A recent Buffalo News story detailed FEMA’s cycle of response, payout and rebuild. FEMA spends too many resources responding to emergencies. A more proactive focus on better building strategies could efficiently prevent catastrophic loss.
Meanwhile, a recent Margaret Sullivan column in The News calls for the media step up its efforts on climate change reporting. As a public service, the media could highlight actions that can prevent climate change or mitigate its catastrophic effects.
A recent picture in The News shows a lone reinforced concrete house that withstood Hurricane Michael. Amid the debris that used to constitute a neighborhood, the home stands as proof that there is a more sustainable way to build.
FEMA and insurance companies should insist on rebuilding homes and businesses with only energy-efficient, storm-proof buildings. This would reduce greenhouse gas emissions and prevent cyclical catastrophic loss.
Building owners, designers, and developers need to come together and agree to construct only storm-proof and energy-efficient structures of all kinds. The business case for energy-efficient buildings has been made many times over, and the business case for storm-proof buildings is self-evident.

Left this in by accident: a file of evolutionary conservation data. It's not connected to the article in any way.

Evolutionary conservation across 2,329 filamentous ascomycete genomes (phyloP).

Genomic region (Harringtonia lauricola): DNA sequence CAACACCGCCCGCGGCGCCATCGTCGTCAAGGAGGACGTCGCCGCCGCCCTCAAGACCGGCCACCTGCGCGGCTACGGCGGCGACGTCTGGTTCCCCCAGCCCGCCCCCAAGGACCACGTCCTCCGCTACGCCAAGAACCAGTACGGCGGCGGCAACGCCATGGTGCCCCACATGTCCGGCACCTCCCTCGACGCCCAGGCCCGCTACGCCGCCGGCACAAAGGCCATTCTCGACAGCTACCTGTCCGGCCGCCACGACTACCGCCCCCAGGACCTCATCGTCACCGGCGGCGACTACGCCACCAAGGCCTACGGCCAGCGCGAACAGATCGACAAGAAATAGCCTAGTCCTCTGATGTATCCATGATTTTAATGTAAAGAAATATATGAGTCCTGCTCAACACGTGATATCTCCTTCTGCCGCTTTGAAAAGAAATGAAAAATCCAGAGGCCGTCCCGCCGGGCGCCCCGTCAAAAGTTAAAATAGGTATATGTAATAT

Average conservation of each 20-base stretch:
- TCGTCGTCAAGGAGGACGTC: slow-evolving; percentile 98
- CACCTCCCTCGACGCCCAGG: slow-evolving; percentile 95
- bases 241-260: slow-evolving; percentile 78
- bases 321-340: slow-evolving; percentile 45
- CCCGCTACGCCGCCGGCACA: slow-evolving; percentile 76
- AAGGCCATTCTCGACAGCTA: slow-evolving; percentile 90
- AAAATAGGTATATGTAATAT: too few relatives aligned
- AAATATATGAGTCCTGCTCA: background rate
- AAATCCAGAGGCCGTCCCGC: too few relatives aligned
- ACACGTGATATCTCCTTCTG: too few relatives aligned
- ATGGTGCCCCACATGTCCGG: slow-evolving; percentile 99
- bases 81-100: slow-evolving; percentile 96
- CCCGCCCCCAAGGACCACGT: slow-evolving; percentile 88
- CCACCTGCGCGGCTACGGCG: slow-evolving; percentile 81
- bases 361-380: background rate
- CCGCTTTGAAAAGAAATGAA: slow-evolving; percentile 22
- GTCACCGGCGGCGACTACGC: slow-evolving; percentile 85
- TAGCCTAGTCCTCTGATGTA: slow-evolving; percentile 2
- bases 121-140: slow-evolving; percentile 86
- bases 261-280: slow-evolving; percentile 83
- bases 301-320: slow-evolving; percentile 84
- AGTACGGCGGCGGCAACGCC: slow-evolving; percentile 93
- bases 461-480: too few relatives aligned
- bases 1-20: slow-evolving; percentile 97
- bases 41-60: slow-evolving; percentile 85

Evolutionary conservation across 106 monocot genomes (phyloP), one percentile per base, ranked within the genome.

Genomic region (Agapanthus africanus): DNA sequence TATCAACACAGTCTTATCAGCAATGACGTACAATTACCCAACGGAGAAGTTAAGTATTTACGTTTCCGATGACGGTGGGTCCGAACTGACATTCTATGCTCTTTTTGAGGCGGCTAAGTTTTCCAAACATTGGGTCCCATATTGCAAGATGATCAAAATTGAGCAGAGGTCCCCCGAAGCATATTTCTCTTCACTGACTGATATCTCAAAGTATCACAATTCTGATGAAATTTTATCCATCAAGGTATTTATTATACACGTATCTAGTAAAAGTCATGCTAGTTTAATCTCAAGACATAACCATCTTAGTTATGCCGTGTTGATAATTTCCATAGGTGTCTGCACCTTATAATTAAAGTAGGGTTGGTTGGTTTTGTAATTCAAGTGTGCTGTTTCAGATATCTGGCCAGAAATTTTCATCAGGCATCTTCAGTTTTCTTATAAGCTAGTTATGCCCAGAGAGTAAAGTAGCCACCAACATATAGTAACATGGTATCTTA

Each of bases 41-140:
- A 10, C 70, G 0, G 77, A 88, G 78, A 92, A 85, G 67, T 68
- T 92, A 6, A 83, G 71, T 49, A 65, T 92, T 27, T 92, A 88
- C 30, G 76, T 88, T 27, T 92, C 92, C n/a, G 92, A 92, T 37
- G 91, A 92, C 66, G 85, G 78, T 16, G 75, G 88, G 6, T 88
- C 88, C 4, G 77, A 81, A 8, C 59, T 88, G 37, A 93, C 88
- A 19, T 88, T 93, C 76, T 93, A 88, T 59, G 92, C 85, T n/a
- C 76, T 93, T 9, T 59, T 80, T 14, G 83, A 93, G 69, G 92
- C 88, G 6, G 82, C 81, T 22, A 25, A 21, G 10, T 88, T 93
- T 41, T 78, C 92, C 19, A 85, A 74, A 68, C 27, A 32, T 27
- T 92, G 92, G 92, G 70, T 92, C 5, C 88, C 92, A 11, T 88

Fortunately, under Gov. Andrew Cuomo’s Executive Order 88, all state-funded projects are supposed to use the most energy-efficient and cost-effective materials. Unfortunately, this order is nearly universally ignored.
The News could perform a public service by detailing the specific energy conservation measures taken by each major development it reports on. Readers may discover new information, developers can share solutions, and we might all get better buildings.
Marty J. Walters